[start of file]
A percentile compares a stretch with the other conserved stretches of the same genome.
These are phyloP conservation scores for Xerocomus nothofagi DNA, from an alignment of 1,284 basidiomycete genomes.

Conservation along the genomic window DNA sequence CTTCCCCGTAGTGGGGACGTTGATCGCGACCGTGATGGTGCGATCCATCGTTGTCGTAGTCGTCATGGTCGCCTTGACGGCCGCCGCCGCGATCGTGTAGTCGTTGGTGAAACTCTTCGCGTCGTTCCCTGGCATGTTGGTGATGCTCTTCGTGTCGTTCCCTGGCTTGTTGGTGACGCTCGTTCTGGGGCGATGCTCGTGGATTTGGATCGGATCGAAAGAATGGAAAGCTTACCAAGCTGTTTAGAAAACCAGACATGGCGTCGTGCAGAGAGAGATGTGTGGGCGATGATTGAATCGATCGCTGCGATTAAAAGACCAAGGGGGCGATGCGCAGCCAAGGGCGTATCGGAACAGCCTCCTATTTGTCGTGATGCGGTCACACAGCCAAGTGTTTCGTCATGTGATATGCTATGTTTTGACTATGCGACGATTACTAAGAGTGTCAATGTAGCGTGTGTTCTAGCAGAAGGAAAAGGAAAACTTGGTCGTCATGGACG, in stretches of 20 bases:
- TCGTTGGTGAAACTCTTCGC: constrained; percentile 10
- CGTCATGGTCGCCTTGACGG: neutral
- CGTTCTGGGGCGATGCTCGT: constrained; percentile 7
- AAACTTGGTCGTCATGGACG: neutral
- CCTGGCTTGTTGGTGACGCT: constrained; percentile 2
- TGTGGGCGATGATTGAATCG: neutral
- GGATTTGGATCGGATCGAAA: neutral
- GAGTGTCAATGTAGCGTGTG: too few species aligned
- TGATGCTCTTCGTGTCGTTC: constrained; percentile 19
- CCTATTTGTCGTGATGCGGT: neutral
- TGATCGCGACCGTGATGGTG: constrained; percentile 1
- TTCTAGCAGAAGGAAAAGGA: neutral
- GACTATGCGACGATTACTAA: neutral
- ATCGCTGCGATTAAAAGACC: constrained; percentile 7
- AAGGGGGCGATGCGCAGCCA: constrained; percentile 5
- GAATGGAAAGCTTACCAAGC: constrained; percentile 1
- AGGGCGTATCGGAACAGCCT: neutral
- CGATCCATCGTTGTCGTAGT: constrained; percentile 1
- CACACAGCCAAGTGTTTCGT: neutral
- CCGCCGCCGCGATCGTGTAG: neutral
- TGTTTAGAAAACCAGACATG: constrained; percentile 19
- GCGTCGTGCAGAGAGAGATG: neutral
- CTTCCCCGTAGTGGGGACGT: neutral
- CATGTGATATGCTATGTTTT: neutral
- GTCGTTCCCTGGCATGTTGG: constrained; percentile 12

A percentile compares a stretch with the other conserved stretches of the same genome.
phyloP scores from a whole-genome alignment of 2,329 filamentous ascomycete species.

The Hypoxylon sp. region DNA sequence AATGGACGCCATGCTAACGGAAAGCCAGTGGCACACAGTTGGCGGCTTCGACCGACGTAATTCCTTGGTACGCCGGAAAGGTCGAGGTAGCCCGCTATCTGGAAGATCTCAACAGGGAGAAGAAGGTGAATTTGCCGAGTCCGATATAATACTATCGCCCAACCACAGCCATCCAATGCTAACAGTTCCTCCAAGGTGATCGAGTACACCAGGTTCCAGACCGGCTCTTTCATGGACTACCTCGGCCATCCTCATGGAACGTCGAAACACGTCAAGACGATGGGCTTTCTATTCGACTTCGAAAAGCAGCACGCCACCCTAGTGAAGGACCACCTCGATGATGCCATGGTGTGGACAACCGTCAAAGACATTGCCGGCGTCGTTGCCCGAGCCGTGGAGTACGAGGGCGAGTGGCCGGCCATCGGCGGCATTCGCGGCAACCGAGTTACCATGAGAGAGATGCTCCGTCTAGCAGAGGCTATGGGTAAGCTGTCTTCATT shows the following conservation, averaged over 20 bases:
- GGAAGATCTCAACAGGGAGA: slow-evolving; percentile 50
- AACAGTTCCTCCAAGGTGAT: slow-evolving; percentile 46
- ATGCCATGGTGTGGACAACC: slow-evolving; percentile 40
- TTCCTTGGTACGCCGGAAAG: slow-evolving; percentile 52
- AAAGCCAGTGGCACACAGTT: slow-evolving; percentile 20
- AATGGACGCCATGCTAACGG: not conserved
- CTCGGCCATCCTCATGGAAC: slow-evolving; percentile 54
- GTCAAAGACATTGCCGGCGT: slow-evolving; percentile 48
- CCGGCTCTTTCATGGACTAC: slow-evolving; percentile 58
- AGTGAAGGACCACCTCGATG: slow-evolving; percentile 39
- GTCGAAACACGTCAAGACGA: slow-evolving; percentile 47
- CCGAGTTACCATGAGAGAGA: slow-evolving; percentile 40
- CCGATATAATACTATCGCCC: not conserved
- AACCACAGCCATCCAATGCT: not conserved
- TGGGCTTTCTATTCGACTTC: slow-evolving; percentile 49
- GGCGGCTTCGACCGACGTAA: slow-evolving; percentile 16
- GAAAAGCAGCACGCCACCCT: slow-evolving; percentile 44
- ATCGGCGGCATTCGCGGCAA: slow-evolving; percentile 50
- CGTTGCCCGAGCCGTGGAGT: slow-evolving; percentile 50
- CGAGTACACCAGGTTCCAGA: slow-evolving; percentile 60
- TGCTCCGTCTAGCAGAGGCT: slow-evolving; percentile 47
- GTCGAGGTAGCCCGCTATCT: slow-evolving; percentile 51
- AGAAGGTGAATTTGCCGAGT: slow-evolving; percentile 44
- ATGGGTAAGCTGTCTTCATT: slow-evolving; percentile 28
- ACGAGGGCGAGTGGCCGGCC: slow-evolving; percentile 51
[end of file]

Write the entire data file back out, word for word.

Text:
A percentile compares a stretch with the other conserved stretches of the same genome.
These are phyloP conservation scores for Xerocomus nothofagi DNA, from an alignment of 1,284 basidiomycete genomes.

Conservation along the genomic window DNA sequence CTTCCCCGTAGTGGGGACGTTGATCGCGACCGTGATGGTGCGATCCATCGTTGTCGTAGTCGTCATGGTCGCCTTGACGGCCGCCGCCGCGATCGTGTAGTCGTTGGTGAAACTCTTCGCGTCGTTCCCTGGCATGTTGGTGATGCTCTTCGTGTCGTTCCCTGGCTTGTTGGTGACGCTCGTTCTGGGGCGATGCTCGTGGATTTGGATCGGATCGAAAGAATGGAAAGCTTACCAAGCTGTTTAGAAAACCAGACATGGCGTCGTGCAGAGAGAGATGTGTGGGCGATGATTGAATCGATCGCTGCGATTAAAAGACCAAGGGGGCGATGCGCAGCCAAGGGCGTATCGGAACAGCCTCCTATTTGTCGTGATGCGGTCACACAGCCAAGTGTTTCGTCATGTGATATGCTATGTTTTGACTATGCGACGATTACTAAGAGTGTCAATGTAGCGTGTGTTCTAGCAGAAGGAAAAGGAAAACTTGGTCGTCATGGACG, in stretches of 20 bases:
- TCGTTGGTGAAACTCTTCGC: constrained; percentile 10
- CGTCATGGTCGCCTTGACGG: neutral
- CGTTCTGGGGCGATGCTCGT: constrained; percentile 7
- AAACTTGGTCGTCATGGACG: neutral
- CCTGGCTTGTTGGTGACGCT: constrained; percentile 2
- TGTGGGCGATGATTGAATCG: neutral
- GGATTTGGATCGGATCGAAA: neutral
- GAGTGTCAATGTAGCGTGTG: too few species aligned
- TGATGCTCTTCGTGTCGTTC: constrained; percentile 19
- CCTATTTGTCGTGATGCGGT: neutral
- TGATCGCGACCGTGATGGTG: constrained; percentile 1
- TTCTAGCAGAAGGAAAAGGA: neutral
- GACTATGCGACGATTACTAA: neutral
- ATCGCTGCGATTAAAAGACC: constrained; percentile 7
- AAGGGGGCGATGCGCAGCCA: constrained; percentile 5
- GAATGGAAAGCTTACCAAGC: constrained; percentile 1
- AGGGCGTATCGGAACAGCCT: neutral
- CGATCCATCGTTGTCGTAGT: constrained; percentile 1
- CACACAGCCAAGTGTTTCGT: neutral
- CCGCCGCCGCGATCGTGTAG: neutral
- TGTTTAGAAAACCAGACATG: constrained; percentile 19
- GCGTCGTGCAGAGAGAGATG: neutral
- CTTCCCCGTAGTGGGGACGT: neutral
- CATGTGATATGCTATGTTTT: neutral
- GTCGTTCCCTGGCATGTTGG: constrained; percentile 12

A percentile compares a stretch with the other conserved stretches of the same genome.
phyloP scores from a whole-genome alignment of 2,329 filamentous ascomycete species.

The Hypoxylon sp. region DNA sequence AATGGACGCCATGCTAACGGAAAGCCAGTGGCACACAGTTGGCGGCTTCGACCGACGTAATTCCTTGGTACGCCGGAAAGGTCGAGGTAGCCCGCTATCTGGAAGATCTCAACAGGGAGAAGAAGGTGAATTTGCCGAGTCCGATATAATACTATCGCCCAACCACAGCCATCCAATGCTAACAGTTCCTCCAAGGTGATCGAGTACACCAGGTTCCAGACCGGCTCTTTCATGGACTACCTCGGCCATCCTCATGGAACGTCGAAACACGTCAAGACGATGGGCTTTCTATTCGACTTCGAAAAGCAGCACGCCACCCTAGTGAAGGACCACCTCGATGATGCCATGGTGTGGACAACCGTCAAAGACATTGCCGGCGTCGTTGCCCGAGCCGTGGAGTACGAGGGCGAGTGGCCGGCCATCGGCGGCATTCGCGGCAACCGAGTTACCATGAGAGAGATGCTCCGTCTAGCAGAGGCTATGGGTAAGCTGTCTTCATT shows the following conservation, averaged over 20 bases:
- GGAAGATCTCAACAGGGAGA: slow-evolving; percentile 50
- AACAGTTCCTCCAAGGTGAT: slow-evolving; percentile 46
- ATGCCATGGTGTGGACAACC: slow-evolving; percentile 40
- TTCCTTGGTACGCCGGAAAG: slow-evolving; percentile 52
- AAAGCCAGTGGCACACAGTT: slow-evolving; percentile 20
- AATGGACGCCATGCTAACGG: not conserved
- CTCGGCCATCCTCATGGAAC: slow-evolving; percentile 54
- GTCAAAGACATTGCCGGCGT: slow-evolving; percentile 48
- CCGGCTCTTTCATGGACTAC: slow-evolving; percentile 58
- AGTGAAGGACCACCTCGATG: slow-evolving; percentile 39
- GTCGAAACACGTCAAGACGA: slow-evolving; percentile 47
- CCGAGTTACCATGAGAGAGA: slow-evolving; percentile 40
- CCGATATAATACTATCGCCC: not conserved
- AACCACAGCCATCCAATGCT: not conserved
- TGGGCTTTCTATTCGACTTC: slow-evolving; percentile 49
- GGCGGCTTCGACCGACGTAA: slow-evolving; percentile 16
- GAAAAGCAGCACGCCACCCT: slow-evolving; percentile 44
- ATCGGCGGCATTCGCGGCAA: slow-evolving; percentile 50
- CGTTGCCCGAGCCGTGGAGT: slow-evolving; percentile 50
- CGAGTACACCAGGTTCCAGA: slow-evolving; percentile 60
- TGCTCCGTCTAGCAGAGGCT: slow-evolving; percentile 47
- GTCGAGGTAGCCCGCTATCT: slow-evolving; percentile 51
- AGAAGGTGAATTTGCCGAGT: slow-evolving; percentile 44
- ATGGGTAAGCTGTCTTCATT: slow-evolving; percentile 28
- ACGAGGGCGAGTGGCCGGCC: slow-evolving; percentile 51